Employee Claims That Supervisor Involved In Firing Her Said He Was “Uncomfortable Around Women”
Title VII of the Civil Rights Act of 1964 (Title VII) prohibits employers from discriminating against employees on the basis of sex. “In forbidding employers to discriminate against individuals because of their sex,” as explained by the U.S. Supreme Court in City of Los Angeles Dept. of Water and Power v. Manhart, 435 U.S. 702 (1978), “Congress intended to strike at the entire spectrum of disparate treatment of men and women resulting from sex stereotypes.”
Although Title VII was enacted in 1964, our Marion County, Florida gender discrimination attorneys have learned that sex discrimination against women persists as a significant problem in the workplace. Women continue to endure sexist remarks, stereotyped beliefs about the different roles and abilities of men and women, unequal pay, and less opportunity for high level advancement. The recent decision by the U.S. District Court for the Western District of Pennsylvania in Knox v. PPG Industries, Inc., 2018 WL 1334828 (W.D. Pa. March 15, 2018) illustrates many of the types of problems that women continue to encounter in the workplace.
Supervisor Harbors Discriminatory Animus Against Women
In that case, Carol Knox (Knox) claimed that her former employer, PPG Industries, Inc. (PPG), terminated her on the basis of sex in violation of Title VII. Knox was employed by PPG for 23 years. From 2007 through 2013, Knox held the position of Senior Research Associate. In 2008, Knox became the Project Manager of PPG’s Teslin research and development group. The Teslin group was divided into two sectors: research and development and business.
From 2010 until her termination, Knox was supervised by an employee named Wilt. At the time of her termination, Knox was the only woman among Wilt’s five direct reports. Knox alleged that during her first meeting with Wilt, he told her that he was “uncomfortable around women,” and then said, “I had a girl work for me before and she went into business, I think women are better suited in business, you should think about going into business.” Knox further alleged that she was denied her customary pay raise when Wilt took over as her supervisor, and that Wilt denied her subsequent requests for a raise in 2011, 2012, and 2013.
During the time of Wilt’s supervision, Knox asserted that Wilt directed sexist remarks at her, such as “women are usually tree hugging Democrats,” called one of her projects a “woman’s project,” and routinely referred to adult women as “girls.” Knox also alleged that Wilt tried to push her out of his group in June 2013 by encouraging her to accept an offer to transfer to another position. When she told Wilt that she decided not to transfer, Knox claimed that Wilt became “irate and physically menacing” to her. Knox further alleged that Wilt started screaming, telling her, “I can’t believe this” and “you should reconsider.”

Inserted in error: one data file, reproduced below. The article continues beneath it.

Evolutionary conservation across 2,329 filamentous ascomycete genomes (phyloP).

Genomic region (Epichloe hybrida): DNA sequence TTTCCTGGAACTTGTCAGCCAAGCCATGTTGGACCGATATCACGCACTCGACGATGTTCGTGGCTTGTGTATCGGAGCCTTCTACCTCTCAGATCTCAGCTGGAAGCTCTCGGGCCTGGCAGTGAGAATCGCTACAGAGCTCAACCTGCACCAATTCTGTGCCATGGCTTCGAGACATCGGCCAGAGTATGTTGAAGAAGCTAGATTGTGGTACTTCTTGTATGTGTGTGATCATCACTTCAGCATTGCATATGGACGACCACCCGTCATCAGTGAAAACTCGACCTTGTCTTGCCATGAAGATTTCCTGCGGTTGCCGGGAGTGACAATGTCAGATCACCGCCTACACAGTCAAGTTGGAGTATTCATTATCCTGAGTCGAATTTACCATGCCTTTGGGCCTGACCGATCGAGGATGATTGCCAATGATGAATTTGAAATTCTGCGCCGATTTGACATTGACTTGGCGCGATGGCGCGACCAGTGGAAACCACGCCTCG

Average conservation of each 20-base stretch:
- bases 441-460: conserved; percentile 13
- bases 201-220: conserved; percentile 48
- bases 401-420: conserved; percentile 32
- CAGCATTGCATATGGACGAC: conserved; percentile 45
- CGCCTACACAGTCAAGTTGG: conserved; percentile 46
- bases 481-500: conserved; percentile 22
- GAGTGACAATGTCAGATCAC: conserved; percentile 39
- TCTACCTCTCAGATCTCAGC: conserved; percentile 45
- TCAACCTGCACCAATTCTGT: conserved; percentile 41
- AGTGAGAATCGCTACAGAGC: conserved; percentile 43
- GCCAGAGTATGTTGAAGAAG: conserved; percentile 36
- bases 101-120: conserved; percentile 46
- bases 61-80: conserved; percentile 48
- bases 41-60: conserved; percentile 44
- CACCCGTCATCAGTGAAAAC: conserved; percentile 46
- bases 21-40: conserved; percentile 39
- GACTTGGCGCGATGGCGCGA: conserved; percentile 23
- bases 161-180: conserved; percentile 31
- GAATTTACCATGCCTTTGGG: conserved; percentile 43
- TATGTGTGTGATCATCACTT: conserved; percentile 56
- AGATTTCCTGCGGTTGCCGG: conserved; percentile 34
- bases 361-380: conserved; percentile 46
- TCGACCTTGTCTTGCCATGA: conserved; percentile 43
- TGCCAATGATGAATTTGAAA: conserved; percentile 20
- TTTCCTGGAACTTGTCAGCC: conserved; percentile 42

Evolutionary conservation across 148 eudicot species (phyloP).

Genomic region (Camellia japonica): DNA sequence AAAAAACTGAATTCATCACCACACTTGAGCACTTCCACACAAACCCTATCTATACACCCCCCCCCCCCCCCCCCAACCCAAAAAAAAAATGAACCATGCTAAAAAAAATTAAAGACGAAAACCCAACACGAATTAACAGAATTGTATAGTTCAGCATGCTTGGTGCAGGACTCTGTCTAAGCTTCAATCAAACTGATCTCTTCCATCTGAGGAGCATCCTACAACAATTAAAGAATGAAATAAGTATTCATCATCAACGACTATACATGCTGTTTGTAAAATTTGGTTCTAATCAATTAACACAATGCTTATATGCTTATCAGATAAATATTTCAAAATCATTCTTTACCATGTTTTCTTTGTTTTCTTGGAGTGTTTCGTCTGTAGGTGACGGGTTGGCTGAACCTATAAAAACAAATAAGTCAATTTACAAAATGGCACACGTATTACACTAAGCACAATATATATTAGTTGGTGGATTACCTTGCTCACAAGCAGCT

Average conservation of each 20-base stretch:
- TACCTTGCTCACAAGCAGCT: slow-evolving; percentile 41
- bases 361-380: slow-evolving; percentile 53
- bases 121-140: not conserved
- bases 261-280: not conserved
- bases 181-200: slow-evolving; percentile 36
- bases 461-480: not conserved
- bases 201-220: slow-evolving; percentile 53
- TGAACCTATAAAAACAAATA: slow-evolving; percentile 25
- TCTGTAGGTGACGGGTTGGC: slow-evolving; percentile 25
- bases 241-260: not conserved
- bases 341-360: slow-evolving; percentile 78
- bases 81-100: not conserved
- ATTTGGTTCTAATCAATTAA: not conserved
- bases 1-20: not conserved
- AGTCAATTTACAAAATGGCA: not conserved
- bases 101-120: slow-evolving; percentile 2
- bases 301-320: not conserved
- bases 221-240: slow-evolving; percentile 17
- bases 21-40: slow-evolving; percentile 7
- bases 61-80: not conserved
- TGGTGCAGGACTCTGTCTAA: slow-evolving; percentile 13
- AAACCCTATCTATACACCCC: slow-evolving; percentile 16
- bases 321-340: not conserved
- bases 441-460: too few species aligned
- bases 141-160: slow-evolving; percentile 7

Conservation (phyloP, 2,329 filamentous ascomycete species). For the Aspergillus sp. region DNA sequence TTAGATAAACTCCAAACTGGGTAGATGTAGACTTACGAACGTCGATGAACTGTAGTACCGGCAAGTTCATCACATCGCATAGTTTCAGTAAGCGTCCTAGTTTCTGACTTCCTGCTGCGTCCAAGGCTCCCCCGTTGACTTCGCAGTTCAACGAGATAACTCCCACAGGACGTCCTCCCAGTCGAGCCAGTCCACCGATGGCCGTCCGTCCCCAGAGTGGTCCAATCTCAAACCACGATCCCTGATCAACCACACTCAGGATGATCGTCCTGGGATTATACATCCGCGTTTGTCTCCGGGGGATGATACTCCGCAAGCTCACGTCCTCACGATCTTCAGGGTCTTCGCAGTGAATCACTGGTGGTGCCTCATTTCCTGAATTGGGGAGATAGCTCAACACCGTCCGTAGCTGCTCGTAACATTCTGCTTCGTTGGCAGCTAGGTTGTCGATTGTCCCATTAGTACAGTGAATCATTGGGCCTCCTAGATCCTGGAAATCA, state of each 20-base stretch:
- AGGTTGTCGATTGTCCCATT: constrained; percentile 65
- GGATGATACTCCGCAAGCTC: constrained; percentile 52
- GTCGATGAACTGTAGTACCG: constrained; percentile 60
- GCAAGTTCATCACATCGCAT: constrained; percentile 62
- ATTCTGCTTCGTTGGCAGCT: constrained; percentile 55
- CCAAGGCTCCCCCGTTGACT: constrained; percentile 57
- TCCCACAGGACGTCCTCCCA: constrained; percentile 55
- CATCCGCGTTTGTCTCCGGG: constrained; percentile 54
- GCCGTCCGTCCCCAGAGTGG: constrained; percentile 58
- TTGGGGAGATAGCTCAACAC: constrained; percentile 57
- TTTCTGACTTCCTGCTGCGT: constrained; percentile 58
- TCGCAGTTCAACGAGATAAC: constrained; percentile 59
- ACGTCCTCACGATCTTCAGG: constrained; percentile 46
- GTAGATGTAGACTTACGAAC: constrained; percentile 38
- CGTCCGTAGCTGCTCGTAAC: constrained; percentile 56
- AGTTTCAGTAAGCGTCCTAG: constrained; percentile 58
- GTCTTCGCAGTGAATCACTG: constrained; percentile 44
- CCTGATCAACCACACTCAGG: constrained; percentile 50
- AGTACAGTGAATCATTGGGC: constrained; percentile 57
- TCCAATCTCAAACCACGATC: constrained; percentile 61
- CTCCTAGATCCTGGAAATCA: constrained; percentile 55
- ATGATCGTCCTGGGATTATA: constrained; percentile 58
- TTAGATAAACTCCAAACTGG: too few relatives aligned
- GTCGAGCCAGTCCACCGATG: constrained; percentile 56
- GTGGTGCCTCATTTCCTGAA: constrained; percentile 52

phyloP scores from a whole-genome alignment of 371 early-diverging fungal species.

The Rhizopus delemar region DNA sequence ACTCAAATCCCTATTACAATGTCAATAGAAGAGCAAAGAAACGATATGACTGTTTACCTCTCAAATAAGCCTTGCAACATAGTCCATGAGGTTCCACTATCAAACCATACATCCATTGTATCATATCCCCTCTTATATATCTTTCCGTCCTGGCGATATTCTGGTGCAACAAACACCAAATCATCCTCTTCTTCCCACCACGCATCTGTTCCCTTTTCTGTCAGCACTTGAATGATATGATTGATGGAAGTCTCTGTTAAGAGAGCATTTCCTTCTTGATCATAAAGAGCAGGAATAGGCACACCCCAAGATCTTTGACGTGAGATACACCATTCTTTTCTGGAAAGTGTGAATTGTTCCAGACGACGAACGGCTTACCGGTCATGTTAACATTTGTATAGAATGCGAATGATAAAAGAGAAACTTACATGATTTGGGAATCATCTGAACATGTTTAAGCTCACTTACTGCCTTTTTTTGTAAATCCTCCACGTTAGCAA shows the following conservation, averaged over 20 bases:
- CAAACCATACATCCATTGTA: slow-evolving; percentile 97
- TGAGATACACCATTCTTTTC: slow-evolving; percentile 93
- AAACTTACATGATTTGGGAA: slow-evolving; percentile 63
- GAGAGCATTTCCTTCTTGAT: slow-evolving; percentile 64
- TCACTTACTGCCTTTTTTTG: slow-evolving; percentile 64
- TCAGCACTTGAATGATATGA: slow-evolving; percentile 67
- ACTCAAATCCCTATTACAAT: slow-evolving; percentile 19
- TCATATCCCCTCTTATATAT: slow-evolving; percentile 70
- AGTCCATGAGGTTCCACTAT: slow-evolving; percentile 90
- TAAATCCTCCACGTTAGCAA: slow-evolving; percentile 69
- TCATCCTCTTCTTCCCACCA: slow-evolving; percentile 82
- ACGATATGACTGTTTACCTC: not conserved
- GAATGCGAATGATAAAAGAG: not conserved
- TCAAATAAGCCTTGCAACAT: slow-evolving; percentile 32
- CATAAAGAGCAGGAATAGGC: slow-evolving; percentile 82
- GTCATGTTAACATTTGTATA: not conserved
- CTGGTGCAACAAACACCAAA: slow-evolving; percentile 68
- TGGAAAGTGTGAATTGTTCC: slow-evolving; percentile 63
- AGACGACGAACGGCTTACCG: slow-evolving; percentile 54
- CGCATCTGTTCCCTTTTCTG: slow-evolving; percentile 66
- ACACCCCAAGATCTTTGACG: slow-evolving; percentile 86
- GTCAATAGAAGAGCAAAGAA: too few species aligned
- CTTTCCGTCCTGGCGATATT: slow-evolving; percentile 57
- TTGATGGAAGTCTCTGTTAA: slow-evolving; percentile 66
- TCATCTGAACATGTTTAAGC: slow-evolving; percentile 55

A few weeks after she rejected the offer to transfer to another position, Knox alleged that Wilt falsely accused her of sending an anonymous email to PPG employees and conducted a sham investigation in order to have her fired. Knox claimed that the real reason for her termination was that Wilt did not want her to work in his group because she is a woman. After her termination, Knox was replaced by a male employee.
Termination Motivated By Gender Animus
PPG filed a motion with the trial court seeking dismissal of Knox’s sex discrimination claim. In moving for dismissal, PPG argued that Knox was not fired because of her gender, but for sending an anonymous email to PPG employees and failing to cooperate with PPG’s investigation to determine who sent the email. Because it allegedly had a legitimate basis for firing Knox, PPG asked the trial to find that Knox’s sex discrimination claim was meritless and Knox could not bring her sex discrimination claim before a jury. The trial court denied PPG’s motion for dismissal and ruled that whether Knox was fired because of her gender must be resolved by a jury.
In denying PPG’s motion for dismissal, the trial court pointed out that Wilt was “one of the decision-makers actively involved in Knox’s termination.” Because he was a decision-maker, the trial court explained, Wilt’s sex-based remarks were highly “relevant in determining whether sex-based animus motivated” Knox’s termination. “Based on the totality of Wilt’s alleged behavior,” the trial court found, a jury could conclude that “Wilt’s desire for Knox to transfer in 2013, his anger when she did not, and her subsequent termination just a few weeks later, were motivated by gender animus.” The trial court further found that, “based on the totality of Wilt’s behavior,” a jury could conclude that PPG’s investigation into whether Knox sent the anonymous email was a “convenient ruse” that was “initiated as a pretext for [PPG’s] decision to terminate [Knox] on the basis of her gender.” Consequently, the trial court concluded that Knox had produced sufficient evidence for a jury to find that she was fired because of her gender in violation of Title VII.
Free Consultation With Gender Discrimination Lawyers
Based in Ocala, Florida and representing employees throughout Central Florida, we have been litigating gender discrimination cases for almost twenty years. If you have been the victim of sex discrimination or have questions about sex discrimination in the workplace, please contact our office for a free consultation with our Marion County, Florida gender discrimination attorneys. Our employee rights law firm takes sex discrimination cases on a contingency fee basis. This means that there are no attorney’s fees incurred unless there is a recovery and our attorney’s fees come solely from the monetary award that you recover.